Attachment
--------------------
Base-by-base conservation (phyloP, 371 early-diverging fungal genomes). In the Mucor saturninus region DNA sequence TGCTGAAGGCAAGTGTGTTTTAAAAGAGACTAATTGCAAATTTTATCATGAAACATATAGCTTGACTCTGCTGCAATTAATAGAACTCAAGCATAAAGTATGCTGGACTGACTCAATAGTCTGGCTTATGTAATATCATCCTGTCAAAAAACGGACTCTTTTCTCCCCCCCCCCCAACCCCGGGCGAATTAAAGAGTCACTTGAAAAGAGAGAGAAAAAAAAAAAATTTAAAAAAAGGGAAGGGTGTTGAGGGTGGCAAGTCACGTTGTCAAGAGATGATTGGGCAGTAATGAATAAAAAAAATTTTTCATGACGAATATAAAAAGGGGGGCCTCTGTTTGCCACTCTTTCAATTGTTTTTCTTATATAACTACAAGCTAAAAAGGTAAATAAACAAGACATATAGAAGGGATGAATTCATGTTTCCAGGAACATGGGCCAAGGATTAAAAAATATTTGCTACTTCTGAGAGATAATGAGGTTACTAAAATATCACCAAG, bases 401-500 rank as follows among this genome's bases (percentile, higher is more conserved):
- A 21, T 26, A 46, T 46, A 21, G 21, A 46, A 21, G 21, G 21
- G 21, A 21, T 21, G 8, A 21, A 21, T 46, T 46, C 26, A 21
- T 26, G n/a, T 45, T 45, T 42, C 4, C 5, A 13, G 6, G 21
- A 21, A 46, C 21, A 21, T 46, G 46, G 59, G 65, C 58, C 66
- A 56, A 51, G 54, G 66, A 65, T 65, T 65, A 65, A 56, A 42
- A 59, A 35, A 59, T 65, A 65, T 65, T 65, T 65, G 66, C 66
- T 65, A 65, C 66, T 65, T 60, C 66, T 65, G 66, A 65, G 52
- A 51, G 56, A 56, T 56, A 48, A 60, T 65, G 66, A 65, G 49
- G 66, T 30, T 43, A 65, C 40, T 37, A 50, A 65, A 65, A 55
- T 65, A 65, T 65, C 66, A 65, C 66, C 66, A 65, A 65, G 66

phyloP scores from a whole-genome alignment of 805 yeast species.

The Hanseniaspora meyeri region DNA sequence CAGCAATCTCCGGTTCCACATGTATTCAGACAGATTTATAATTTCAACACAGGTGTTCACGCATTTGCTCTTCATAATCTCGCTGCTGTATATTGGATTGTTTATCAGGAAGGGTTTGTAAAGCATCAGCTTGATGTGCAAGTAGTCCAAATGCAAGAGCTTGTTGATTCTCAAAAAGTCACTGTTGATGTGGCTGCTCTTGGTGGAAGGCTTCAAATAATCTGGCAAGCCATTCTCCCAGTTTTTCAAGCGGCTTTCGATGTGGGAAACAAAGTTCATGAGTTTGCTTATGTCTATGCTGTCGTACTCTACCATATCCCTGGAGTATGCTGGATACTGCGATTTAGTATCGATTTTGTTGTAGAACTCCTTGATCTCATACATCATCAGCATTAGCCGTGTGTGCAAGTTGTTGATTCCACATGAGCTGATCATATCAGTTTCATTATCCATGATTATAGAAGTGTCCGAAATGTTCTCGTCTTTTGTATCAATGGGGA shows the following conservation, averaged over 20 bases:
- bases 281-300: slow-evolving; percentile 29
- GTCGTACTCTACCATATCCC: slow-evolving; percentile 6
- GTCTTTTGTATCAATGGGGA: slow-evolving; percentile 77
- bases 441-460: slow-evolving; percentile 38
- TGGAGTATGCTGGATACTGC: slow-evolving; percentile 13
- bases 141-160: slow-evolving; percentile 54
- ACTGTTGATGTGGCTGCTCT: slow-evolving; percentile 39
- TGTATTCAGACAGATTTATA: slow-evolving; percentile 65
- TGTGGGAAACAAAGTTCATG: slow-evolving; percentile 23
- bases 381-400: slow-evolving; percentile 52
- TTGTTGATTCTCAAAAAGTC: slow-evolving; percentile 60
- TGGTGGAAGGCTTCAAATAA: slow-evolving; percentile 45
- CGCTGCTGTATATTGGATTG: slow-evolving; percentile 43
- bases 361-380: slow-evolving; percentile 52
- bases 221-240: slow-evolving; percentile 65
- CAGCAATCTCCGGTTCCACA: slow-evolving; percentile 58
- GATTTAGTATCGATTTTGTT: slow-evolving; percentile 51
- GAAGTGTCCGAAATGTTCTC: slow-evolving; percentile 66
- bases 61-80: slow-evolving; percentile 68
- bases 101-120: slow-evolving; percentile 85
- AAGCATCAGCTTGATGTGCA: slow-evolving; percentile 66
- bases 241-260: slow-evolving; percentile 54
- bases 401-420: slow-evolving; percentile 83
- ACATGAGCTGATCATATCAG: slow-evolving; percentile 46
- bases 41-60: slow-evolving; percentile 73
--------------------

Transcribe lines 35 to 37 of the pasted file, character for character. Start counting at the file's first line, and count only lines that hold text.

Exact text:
- bases 241-260: slow-evolving; percentile 54
- bases 401-420: slow-evolving; percentile 83
- ACATGAGCTGATCATATCAG: slow-evolving; percentile 46